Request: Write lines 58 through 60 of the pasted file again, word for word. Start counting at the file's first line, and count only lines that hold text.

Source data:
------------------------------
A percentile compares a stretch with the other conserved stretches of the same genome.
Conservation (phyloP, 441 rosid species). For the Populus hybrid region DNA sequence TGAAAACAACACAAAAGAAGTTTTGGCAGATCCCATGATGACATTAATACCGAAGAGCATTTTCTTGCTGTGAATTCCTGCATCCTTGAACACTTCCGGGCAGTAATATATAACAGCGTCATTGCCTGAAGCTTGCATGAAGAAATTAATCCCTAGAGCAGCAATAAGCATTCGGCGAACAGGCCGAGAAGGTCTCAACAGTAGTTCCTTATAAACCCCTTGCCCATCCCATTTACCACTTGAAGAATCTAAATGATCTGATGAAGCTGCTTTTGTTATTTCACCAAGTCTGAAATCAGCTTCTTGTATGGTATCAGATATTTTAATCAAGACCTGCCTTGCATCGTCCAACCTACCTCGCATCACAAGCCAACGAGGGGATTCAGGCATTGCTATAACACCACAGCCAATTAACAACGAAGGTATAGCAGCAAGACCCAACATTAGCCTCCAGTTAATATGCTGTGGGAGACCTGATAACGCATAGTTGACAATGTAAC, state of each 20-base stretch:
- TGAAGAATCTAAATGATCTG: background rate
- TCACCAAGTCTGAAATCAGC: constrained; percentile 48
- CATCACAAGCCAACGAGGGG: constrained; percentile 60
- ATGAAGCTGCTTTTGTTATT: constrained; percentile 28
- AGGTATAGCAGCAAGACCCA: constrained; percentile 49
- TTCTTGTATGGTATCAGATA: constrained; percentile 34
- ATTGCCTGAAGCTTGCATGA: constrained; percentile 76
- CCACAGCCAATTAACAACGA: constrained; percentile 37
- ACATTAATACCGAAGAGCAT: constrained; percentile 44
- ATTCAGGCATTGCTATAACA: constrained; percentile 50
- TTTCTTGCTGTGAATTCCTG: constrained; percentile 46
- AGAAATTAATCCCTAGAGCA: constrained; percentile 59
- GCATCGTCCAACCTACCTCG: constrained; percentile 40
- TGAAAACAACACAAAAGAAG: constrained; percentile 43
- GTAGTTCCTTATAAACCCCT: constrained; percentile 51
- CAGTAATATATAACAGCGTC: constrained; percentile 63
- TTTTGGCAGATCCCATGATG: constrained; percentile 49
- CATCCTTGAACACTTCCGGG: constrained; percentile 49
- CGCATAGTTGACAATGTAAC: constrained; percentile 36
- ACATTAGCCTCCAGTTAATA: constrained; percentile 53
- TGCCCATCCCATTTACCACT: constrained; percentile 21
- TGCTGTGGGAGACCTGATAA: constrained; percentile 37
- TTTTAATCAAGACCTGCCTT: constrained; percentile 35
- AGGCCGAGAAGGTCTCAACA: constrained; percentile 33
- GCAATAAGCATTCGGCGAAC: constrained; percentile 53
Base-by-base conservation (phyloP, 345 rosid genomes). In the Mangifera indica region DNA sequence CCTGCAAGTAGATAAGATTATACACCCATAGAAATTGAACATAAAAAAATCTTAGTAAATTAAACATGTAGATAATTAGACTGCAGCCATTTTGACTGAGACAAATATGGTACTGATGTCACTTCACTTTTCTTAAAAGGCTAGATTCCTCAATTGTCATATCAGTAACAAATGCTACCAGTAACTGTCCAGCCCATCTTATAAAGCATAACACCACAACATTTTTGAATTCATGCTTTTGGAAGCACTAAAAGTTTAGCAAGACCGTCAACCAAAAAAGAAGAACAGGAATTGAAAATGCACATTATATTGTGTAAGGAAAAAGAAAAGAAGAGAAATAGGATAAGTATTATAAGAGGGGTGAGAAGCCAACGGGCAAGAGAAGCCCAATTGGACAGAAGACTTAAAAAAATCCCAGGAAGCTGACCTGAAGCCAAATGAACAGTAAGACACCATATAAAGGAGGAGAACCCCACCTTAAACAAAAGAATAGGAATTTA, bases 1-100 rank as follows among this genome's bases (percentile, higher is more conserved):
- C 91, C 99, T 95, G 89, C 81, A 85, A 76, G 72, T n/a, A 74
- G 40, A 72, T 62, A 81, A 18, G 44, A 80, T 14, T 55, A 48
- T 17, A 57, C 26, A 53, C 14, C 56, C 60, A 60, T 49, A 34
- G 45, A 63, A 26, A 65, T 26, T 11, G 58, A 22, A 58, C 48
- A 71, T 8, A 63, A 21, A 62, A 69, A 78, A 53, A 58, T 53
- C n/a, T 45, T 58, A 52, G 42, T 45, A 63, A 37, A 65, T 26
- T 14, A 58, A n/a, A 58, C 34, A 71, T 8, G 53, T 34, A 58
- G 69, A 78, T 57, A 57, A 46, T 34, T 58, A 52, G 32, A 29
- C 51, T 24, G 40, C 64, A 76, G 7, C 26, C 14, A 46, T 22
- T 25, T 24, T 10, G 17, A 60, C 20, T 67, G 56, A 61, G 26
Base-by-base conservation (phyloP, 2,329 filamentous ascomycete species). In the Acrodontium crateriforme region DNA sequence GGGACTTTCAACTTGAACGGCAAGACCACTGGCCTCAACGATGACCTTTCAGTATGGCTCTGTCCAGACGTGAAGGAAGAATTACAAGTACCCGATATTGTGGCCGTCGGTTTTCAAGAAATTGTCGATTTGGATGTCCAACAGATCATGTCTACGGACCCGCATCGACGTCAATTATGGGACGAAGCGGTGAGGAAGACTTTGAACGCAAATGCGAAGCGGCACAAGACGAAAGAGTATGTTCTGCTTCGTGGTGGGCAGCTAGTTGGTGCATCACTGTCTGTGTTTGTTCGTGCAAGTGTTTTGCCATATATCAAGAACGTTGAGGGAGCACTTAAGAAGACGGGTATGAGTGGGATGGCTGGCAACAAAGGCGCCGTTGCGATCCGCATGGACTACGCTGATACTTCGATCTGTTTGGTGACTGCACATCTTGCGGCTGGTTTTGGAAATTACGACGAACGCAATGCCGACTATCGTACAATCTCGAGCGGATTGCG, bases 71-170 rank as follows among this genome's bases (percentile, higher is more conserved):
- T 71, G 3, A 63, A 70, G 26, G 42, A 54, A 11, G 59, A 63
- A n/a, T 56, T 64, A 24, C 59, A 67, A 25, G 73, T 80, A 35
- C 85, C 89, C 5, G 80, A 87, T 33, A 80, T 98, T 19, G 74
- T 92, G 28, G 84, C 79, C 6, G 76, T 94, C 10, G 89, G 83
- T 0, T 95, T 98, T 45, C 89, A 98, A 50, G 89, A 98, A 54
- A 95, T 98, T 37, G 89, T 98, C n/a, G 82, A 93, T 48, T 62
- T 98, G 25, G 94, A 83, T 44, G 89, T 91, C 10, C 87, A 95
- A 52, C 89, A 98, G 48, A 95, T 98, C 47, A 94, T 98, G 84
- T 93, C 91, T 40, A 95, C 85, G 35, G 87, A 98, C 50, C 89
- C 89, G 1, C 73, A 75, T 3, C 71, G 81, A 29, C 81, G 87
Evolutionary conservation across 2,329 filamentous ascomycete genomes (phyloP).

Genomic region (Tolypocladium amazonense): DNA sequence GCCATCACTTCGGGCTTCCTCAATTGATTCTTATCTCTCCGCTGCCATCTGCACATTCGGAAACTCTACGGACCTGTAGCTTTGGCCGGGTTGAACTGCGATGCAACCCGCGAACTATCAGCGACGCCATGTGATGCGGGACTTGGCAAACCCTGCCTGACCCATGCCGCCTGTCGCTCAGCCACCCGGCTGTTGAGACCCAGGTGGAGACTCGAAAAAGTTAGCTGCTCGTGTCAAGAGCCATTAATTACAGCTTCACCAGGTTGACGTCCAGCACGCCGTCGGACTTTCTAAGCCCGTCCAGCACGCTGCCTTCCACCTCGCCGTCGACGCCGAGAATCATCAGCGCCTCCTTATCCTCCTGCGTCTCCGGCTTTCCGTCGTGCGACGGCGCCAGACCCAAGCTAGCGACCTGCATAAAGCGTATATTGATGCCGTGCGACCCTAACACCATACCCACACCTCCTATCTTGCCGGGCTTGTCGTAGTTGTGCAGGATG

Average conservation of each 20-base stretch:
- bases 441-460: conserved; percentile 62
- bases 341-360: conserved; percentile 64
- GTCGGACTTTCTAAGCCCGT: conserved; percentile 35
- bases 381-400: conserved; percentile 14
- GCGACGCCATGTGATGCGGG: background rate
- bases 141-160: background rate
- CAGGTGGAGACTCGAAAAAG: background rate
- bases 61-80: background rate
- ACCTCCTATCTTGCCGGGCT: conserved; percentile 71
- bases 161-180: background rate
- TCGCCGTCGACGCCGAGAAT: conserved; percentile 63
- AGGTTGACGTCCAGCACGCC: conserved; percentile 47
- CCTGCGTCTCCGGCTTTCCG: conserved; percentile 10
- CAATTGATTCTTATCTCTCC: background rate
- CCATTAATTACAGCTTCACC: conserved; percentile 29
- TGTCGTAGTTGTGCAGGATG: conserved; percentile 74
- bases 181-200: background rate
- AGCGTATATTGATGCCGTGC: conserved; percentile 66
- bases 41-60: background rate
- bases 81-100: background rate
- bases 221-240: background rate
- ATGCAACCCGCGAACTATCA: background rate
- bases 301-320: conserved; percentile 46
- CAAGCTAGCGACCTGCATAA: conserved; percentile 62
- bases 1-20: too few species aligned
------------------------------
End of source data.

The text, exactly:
- bases 141-160: background rate
- CAGGTGGAGACTCGAAAAAG: background rate
- bases 61-80: background rate